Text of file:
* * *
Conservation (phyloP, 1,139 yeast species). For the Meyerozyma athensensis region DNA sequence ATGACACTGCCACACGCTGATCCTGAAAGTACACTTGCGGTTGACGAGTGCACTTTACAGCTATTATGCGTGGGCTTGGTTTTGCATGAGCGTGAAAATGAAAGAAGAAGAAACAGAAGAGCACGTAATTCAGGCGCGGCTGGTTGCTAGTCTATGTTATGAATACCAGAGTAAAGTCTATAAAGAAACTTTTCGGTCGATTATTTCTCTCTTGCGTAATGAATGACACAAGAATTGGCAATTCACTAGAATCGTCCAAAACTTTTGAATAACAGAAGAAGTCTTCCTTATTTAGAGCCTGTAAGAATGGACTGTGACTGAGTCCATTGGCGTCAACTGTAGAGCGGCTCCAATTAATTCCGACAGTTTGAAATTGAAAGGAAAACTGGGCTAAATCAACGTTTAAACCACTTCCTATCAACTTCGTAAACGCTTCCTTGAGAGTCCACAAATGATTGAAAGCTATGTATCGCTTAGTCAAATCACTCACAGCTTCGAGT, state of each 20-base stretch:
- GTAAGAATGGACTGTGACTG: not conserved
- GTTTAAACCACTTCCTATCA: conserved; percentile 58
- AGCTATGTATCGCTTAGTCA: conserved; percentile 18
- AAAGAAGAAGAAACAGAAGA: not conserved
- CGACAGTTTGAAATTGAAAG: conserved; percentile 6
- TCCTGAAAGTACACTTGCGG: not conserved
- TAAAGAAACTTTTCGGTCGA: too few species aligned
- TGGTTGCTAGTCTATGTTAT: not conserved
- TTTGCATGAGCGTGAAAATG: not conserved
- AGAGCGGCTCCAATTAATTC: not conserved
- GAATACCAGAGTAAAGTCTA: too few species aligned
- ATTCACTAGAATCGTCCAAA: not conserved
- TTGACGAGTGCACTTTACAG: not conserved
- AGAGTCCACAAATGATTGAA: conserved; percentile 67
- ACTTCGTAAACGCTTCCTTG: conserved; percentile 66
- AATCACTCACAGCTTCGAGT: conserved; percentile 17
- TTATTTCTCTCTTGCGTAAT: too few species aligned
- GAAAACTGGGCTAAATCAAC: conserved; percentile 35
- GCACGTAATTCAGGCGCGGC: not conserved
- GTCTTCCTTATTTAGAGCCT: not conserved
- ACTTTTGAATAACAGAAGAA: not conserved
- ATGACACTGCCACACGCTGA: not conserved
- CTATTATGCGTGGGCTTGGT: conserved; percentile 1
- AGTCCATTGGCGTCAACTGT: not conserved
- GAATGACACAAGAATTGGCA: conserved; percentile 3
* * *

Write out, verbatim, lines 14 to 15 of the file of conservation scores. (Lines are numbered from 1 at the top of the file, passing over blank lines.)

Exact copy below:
- TTGACGAGTGCACTTTACAG: not conserved
- AGAGTCCACAAATGATTGAA: conserved; percentile 67